Filing a trademark application isn’t the same thing as having a registered trademark — it’s just a step in a process, and usually not even the first step if things are done the right way. (The first step in filing for a trademark should be having a clearance search done.) What many people do not realize, however, is that even if a Trademark Examining Attorney approves of a trade mark application, it has to go through a 30-day publication period where it can be opposed by third parties.
This allows rights holders an opportunity to oppose trademarks that they believe were wrongfully approved for publication. Decisions as to which trademarks should and should not be registered are not always obvious, and Examining Attorneys do sometimes make subjectively interesting decisions, to put it nicely. On the other hand, the opposition process can be used by overreaching trademark holders to carve out a broader scope of trademark rights than the law would otherwise normally afford. Many small companies and start-ups don’t have the tens of thousands of dollars necessary to fight an opposition proceeding to a conclusion, and can be bullied by multi-billion dollar corporations into abandoning otherwise valid trade marks.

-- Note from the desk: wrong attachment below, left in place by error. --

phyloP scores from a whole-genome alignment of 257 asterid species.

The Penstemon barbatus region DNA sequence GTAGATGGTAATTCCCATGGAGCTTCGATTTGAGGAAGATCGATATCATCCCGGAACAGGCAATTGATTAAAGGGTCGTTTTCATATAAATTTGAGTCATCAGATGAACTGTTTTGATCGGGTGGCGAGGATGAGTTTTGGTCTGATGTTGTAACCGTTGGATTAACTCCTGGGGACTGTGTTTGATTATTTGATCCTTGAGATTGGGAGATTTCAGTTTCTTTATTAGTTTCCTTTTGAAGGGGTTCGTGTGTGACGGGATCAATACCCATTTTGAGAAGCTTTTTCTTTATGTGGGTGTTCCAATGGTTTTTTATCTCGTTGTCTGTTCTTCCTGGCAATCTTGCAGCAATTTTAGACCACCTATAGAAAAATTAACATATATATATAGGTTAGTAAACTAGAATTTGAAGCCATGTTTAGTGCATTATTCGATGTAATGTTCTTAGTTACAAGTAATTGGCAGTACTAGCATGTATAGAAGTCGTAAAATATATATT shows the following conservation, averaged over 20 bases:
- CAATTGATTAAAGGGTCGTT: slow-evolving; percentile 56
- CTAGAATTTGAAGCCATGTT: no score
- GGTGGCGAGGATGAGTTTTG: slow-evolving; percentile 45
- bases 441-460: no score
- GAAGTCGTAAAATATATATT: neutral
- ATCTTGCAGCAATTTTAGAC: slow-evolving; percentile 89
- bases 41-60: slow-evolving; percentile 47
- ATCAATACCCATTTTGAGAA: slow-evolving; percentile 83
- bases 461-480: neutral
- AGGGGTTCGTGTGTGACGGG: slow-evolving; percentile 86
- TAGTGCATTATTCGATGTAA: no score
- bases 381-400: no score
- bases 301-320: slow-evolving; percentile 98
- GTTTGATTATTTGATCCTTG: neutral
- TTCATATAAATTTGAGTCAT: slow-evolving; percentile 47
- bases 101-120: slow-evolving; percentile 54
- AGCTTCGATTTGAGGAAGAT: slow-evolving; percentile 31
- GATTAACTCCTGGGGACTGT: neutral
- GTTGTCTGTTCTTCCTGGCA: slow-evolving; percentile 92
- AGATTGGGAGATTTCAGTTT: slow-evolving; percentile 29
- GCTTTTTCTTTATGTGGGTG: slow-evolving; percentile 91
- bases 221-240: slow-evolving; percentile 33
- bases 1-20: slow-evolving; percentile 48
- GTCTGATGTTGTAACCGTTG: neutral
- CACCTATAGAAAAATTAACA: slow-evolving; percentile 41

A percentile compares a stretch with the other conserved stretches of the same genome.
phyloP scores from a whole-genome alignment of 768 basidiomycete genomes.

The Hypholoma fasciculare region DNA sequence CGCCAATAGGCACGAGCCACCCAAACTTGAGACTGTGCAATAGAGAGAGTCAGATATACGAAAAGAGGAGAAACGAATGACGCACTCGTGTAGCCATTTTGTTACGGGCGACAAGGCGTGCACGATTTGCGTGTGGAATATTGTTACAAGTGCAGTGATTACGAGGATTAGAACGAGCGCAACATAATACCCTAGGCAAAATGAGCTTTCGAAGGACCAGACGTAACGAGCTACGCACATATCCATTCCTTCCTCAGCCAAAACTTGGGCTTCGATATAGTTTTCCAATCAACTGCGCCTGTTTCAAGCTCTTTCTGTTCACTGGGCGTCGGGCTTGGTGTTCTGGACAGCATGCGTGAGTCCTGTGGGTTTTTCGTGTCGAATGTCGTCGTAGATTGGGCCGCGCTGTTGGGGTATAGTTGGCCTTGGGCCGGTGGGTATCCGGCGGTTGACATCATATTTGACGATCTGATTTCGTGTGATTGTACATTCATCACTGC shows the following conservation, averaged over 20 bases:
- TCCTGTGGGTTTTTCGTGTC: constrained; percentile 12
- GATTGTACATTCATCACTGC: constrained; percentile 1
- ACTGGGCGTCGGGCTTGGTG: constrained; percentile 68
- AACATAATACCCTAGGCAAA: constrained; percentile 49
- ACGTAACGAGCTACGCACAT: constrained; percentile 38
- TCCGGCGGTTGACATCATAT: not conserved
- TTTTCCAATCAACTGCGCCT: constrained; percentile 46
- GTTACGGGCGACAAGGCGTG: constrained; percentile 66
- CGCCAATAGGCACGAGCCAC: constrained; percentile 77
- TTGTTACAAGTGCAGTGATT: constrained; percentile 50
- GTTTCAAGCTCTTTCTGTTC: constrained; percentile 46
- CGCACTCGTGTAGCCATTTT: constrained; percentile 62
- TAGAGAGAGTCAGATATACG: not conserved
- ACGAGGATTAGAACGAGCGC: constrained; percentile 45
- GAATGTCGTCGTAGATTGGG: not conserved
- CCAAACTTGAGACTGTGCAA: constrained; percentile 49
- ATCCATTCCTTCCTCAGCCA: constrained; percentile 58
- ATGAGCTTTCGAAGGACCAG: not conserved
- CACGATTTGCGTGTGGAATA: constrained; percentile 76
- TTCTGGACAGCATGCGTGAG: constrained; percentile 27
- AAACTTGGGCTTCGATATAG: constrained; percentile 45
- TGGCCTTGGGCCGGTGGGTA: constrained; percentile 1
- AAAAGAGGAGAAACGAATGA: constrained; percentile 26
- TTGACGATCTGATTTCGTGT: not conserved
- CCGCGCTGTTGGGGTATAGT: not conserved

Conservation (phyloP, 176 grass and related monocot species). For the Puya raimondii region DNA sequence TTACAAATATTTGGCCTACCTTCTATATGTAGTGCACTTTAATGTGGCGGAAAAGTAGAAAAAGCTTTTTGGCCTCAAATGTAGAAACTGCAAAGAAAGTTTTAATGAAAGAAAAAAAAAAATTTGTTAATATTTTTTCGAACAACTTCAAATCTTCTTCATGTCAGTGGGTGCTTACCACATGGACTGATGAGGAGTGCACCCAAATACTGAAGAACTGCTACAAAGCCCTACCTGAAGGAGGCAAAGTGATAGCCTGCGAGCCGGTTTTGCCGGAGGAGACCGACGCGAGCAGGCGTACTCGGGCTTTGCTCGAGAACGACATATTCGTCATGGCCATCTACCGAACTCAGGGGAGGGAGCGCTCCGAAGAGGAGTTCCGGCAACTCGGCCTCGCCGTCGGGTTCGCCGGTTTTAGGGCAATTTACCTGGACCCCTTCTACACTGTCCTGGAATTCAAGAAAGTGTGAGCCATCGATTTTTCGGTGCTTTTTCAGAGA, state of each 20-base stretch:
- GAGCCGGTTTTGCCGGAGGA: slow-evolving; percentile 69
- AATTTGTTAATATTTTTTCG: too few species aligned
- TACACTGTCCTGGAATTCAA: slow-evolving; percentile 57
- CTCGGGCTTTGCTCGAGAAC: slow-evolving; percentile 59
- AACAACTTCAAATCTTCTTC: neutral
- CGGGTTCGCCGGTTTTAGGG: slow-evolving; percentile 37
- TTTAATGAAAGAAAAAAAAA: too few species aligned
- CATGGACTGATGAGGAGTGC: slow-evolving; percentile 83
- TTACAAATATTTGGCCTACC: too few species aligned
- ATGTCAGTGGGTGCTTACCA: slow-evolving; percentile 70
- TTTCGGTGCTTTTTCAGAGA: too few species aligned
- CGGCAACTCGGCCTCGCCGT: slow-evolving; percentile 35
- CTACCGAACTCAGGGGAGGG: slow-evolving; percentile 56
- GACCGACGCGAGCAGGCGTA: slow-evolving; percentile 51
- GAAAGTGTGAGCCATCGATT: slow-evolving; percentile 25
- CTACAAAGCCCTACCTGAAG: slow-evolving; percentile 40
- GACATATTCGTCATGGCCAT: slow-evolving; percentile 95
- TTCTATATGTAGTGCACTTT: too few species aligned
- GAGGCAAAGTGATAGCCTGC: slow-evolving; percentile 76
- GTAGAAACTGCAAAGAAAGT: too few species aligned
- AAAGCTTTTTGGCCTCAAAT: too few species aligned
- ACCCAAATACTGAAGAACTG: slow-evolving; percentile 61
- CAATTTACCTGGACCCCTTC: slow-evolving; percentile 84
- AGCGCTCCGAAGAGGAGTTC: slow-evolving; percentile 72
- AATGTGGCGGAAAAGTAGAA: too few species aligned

A clearance search can sometimes help to identify if such corporate aggressors are lurking in the shadows, although other times the oppositions are so outrageous that they would be difficult to predict. There are times when the parties might be able to come to a co-existence agreement, but it all depends on the marks in issue and the companies involved as to how these issues resolve themselves. Other times, it might be advisable to pass up an otherwise available mark to avoid an inevitable conflict with an 800 pound corporate gorilla. An experienced trademark attorney, can advise clients as to their options under the circumstances and help to devise the best strategy for anticipating and dealing with these types of issues.